How does one demonstrate the enduring relevance of a sacred text but to help it speak to present times? This is what churches do with the Bible and what Marxists do with the writings of Marx.
Richard Gilman-Opalsky offers a book-length détournement of The Communist Manifesto as a loving blasphemy, as a grateful revolt, both for and against the original text. Gilman-Opalsky detourns the 1848 manifesto as an exploration of its ongoing applicability, as well as its failures, in relation to capitalism and its evolving crises. Precarious Communism explores long-form détournement as a tool for critical theory. But most importantly, Gilman-Opalsky’s new book is a mutant manifesto of its own that makes the case for an autonomist and millennial Marxism, for the many movements of precarious communism.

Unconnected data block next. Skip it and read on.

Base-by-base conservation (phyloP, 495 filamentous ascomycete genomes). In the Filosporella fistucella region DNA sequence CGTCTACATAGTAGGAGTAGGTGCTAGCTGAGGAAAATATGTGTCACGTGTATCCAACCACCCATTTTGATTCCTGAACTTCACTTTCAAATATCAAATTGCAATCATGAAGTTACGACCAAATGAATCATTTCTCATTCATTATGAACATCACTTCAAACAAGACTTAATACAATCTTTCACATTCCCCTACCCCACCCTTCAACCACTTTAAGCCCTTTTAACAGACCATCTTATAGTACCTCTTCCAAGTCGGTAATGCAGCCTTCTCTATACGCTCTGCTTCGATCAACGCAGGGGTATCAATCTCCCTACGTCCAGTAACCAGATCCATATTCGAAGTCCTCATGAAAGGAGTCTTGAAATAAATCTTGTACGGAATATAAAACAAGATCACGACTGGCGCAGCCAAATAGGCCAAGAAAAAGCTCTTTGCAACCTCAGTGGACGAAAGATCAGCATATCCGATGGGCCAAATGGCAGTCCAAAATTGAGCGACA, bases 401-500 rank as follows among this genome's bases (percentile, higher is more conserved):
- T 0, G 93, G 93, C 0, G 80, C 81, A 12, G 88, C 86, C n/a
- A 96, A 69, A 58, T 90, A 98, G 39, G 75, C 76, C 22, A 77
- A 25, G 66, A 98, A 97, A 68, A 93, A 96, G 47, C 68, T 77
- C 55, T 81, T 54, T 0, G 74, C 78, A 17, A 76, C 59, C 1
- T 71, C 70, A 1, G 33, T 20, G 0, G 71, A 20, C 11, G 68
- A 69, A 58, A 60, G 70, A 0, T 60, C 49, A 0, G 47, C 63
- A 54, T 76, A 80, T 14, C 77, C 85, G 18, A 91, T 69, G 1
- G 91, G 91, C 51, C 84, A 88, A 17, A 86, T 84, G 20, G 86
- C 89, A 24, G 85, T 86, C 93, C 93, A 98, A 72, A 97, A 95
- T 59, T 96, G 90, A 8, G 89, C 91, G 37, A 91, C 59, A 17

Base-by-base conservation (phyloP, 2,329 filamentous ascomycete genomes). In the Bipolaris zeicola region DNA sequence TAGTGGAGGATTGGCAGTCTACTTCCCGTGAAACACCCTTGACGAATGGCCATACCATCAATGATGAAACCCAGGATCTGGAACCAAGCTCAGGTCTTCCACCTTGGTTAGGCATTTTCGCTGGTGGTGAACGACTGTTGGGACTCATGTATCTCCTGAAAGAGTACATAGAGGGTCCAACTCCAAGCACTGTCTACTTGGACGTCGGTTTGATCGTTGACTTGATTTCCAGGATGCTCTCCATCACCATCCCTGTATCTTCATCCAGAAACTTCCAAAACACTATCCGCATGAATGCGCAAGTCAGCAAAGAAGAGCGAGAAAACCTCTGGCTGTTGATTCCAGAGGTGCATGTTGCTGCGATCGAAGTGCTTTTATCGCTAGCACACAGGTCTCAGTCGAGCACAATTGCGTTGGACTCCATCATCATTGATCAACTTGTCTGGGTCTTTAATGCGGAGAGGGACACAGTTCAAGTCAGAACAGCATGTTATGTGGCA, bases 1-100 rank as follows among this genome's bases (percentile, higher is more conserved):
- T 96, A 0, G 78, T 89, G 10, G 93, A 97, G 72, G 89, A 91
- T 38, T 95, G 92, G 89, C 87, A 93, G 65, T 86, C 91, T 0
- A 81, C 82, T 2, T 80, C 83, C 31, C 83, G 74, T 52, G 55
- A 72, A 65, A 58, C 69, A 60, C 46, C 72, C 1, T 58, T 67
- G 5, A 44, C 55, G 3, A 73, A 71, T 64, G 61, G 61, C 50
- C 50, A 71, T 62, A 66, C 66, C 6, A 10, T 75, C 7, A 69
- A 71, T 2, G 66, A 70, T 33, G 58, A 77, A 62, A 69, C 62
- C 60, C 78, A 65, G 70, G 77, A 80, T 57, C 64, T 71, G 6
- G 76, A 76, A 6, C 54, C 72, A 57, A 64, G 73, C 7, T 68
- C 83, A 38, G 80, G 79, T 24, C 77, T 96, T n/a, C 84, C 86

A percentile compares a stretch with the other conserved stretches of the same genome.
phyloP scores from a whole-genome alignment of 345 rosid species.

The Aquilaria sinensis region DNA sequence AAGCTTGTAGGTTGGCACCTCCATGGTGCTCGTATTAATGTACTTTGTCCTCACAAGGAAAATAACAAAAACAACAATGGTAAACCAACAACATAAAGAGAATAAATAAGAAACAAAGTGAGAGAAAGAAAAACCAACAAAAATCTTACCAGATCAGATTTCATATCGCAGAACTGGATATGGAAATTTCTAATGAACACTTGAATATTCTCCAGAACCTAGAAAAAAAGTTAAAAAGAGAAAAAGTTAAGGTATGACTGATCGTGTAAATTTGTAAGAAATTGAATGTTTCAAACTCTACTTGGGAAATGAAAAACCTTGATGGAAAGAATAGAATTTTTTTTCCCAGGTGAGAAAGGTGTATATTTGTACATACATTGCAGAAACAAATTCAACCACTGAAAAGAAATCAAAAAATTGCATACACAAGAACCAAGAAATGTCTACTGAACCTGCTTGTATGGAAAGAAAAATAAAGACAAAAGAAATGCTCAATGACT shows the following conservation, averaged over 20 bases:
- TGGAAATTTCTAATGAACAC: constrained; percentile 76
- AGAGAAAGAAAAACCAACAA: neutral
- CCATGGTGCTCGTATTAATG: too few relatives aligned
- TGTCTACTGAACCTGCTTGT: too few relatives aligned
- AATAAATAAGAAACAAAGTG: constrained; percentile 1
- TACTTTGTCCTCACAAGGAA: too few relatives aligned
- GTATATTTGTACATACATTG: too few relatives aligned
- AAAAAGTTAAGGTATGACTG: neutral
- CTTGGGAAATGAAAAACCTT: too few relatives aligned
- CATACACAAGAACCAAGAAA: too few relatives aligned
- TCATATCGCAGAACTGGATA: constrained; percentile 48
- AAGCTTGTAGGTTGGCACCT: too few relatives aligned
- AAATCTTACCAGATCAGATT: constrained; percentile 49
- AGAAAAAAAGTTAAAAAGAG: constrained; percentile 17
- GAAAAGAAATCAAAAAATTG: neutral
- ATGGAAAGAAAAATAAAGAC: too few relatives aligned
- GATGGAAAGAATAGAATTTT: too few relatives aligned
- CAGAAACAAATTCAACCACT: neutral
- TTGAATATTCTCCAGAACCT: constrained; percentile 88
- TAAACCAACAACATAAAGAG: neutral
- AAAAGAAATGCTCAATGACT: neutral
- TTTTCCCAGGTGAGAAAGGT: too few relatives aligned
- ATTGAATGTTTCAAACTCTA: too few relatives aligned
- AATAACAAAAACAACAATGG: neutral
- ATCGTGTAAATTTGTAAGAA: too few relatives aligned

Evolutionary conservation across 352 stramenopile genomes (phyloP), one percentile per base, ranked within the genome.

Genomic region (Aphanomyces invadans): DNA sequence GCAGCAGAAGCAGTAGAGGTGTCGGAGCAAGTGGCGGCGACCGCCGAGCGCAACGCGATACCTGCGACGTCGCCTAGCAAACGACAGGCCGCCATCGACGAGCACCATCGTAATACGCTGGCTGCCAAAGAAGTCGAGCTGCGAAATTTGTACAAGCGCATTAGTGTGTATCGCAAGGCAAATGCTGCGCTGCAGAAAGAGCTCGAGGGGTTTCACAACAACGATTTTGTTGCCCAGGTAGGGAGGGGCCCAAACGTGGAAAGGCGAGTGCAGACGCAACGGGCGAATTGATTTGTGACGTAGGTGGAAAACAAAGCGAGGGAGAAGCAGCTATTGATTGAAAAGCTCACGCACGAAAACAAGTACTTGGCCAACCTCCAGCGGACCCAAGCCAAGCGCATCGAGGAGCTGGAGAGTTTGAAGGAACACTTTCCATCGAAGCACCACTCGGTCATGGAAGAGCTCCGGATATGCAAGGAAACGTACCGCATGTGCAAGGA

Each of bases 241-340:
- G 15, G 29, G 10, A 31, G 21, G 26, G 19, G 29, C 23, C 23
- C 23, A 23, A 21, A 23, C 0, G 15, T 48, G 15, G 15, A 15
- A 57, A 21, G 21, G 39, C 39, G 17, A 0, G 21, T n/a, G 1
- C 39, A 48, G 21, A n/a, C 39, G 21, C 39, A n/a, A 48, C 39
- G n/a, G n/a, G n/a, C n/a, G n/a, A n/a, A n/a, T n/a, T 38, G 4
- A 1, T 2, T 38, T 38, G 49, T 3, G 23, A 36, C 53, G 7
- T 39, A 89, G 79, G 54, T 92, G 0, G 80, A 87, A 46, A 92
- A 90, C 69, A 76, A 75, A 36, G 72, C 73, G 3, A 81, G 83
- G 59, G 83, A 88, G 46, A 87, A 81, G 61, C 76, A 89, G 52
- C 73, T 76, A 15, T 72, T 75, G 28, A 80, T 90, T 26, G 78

What People Are Saying
“Precarious Communism offers a creative, convincing, and provocative rerouting of The Communist Manifesto, exploring the catastrophes of both statism and capitalism in a fresh new light. Gilman-Opalsky lays bare ideological specters of the past that continue to haunt the present. This book is a must read for anyone interested in what autonomy, dignity, and association mean today, and in understanding the insurrectionary hope of people everywhere.” – John Asimakopoulos, Director of the Transformative Studies Institute
About the Author
Richard Gilman-Opalsky is Associate Professor of Political Philosophy in the Department of Political Science at the University of Illinois at Springfield. He is the author of Spectacular Capitalism: Guy Debord and the Practice of Radical Philosophy (2011) and Unbounded Publics: Transgressive Public Spheres, Zapatismo, and Political Theory (2008).